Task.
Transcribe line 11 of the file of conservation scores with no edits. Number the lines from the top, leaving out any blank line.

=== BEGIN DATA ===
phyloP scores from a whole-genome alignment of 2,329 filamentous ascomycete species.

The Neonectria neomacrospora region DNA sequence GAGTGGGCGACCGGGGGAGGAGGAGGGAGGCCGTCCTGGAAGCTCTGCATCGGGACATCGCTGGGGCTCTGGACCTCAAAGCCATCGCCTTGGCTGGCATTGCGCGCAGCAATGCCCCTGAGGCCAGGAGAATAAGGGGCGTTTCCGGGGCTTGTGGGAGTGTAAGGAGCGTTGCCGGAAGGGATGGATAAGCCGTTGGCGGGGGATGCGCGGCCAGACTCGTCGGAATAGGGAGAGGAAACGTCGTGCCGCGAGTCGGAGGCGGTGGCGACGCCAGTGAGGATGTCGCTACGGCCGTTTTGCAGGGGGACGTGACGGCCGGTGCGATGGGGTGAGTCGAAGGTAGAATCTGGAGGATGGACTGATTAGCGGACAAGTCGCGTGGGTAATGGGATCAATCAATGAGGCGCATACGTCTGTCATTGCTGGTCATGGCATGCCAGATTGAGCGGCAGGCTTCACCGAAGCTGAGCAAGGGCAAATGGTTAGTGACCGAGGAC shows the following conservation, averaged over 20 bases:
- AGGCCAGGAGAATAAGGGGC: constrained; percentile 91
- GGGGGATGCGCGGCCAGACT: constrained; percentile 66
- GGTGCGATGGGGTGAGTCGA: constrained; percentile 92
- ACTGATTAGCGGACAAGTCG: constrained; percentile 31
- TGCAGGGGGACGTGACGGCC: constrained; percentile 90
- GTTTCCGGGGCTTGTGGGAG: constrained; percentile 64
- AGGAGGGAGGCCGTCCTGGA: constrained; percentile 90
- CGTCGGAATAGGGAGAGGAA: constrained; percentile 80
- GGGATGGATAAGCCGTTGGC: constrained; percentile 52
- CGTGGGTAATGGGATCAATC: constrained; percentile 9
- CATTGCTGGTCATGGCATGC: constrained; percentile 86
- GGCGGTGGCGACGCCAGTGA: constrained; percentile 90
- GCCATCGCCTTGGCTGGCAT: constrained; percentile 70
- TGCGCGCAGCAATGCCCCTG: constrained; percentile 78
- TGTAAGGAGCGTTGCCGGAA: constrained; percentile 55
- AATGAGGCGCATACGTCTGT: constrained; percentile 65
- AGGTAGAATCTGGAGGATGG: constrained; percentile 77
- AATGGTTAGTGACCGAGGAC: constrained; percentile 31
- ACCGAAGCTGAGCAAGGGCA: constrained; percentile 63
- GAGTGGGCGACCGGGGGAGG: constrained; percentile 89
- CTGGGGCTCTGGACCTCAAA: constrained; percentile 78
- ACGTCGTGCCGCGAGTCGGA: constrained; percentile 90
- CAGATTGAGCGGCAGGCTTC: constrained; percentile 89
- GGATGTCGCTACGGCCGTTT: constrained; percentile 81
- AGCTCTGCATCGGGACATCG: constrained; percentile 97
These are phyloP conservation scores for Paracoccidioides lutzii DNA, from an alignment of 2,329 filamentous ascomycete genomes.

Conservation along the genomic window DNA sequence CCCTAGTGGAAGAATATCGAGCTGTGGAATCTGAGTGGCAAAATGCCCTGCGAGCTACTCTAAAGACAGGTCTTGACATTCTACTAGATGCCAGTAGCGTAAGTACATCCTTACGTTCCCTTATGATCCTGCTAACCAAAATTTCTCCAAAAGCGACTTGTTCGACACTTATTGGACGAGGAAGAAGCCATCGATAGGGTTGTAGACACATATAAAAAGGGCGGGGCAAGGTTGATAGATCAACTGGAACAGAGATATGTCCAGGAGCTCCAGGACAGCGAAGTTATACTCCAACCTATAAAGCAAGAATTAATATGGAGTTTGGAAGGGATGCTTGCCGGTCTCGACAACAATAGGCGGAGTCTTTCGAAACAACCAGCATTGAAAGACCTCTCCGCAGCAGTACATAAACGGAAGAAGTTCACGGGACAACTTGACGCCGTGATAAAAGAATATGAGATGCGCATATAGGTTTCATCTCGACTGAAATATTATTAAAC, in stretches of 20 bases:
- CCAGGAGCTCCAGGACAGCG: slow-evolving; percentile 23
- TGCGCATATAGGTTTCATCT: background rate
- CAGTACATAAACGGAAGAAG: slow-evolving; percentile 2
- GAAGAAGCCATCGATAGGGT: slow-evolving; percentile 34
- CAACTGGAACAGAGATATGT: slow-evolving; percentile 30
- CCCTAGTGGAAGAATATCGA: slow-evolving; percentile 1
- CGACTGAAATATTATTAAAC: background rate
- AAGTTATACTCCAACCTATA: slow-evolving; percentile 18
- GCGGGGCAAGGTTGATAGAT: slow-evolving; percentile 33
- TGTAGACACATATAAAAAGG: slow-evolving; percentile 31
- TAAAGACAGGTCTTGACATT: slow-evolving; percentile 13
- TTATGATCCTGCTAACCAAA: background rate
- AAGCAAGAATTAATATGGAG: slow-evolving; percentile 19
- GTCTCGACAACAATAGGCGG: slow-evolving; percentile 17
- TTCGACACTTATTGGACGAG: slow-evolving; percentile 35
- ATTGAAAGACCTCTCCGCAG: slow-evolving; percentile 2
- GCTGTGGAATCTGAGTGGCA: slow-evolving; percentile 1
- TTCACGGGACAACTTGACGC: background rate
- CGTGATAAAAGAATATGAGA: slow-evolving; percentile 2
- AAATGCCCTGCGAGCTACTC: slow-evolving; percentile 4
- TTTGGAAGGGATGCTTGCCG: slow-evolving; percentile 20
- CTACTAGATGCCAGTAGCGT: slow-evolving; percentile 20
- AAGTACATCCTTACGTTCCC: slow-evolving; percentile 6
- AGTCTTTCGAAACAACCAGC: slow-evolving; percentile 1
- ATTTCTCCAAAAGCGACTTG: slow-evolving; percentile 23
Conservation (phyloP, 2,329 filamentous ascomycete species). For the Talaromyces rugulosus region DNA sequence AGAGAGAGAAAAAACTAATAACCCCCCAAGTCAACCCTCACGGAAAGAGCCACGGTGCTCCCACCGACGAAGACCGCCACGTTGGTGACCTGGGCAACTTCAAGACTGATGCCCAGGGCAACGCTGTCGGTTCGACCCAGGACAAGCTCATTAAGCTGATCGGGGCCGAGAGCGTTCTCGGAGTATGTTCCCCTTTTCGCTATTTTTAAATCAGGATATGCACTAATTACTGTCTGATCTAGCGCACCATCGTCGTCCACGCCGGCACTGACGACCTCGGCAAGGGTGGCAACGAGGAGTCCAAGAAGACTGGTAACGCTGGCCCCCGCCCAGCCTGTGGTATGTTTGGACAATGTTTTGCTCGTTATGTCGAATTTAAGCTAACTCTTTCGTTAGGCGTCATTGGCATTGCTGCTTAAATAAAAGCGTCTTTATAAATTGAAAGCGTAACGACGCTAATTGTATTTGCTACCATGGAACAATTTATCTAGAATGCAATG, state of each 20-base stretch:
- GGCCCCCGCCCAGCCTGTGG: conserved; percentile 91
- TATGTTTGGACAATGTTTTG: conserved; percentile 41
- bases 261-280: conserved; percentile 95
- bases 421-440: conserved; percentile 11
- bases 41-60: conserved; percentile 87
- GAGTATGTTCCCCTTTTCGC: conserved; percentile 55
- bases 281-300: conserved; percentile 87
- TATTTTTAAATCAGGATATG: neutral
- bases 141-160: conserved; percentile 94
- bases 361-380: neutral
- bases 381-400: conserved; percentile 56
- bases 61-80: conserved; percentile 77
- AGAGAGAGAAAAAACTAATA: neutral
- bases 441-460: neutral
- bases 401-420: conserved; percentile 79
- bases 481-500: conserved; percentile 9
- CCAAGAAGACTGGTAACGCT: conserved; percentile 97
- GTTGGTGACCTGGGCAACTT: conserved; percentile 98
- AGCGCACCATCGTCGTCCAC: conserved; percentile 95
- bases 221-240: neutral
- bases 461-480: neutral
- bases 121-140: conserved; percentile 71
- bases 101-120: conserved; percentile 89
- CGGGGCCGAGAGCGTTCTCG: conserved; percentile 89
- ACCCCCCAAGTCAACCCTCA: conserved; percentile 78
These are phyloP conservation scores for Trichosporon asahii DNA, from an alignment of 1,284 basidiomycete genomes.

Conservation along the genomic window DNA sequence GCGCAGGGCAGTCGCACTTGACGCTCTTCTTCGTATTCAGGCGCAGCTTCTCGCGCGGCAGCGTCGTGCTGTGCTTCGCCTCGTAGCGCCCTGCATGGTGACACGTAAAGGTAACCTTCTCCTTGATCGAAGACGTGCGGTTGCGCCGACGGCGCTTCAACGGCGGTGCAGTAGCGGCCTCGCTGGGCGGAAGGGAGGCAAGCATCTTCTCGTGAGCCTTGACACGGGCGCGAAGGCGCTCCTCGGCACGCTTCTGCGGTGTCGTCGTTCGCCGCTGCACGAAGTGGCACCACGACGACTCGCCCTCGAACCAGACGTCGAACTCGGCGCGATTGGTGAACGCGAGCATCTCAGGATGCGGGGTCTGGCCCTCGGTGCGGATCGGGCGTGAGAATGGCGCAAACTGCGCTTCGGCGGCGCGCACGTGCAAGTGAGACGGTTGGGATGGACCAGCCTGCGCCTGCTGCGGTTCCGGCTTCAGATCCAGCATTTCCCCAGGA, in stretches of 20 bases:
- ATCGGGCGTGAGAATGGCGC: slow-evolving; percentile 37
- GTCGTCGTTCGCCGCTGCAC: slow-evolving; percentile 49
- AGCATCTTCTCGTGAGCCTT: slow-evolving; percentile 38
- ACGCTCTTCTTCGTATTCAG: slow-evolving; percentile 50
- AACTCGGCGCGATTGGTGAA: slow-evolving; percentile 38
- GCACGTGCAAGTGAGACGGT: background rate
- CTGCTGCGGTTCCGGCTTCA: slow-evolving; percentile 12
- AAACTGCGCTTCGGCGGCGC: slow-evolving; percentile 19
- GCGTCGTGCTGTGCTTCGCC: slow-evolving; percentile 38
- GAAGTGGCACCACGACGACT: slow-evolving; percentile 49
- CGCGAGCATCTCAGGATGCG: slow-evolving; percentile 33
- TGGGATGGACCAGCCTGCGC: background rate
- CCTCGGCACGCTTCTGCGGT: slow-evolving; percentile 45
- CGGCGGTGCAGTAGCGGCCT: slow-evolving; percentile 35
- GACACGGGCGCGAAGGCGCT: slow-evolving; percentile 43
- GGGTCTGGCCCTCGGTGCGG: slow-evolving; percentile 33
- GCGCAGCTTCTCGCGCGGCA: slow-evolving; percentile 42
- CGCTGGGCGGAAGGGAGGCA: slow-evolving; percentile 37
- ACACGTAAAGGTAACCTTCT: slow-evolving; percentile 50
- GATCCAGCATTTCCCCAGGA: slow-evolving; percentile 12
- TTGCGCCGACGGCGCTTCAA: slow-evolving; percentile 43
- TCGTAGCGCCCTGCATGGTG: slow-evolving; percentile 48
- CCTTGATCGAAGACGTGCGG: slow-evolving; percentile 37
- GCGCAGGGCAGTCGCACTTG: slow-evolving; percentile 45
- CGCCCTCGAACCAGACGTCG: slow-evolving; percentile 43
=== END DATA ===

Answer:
- GGGATGGATAAGCCGTTGGC: constrained; percentile 52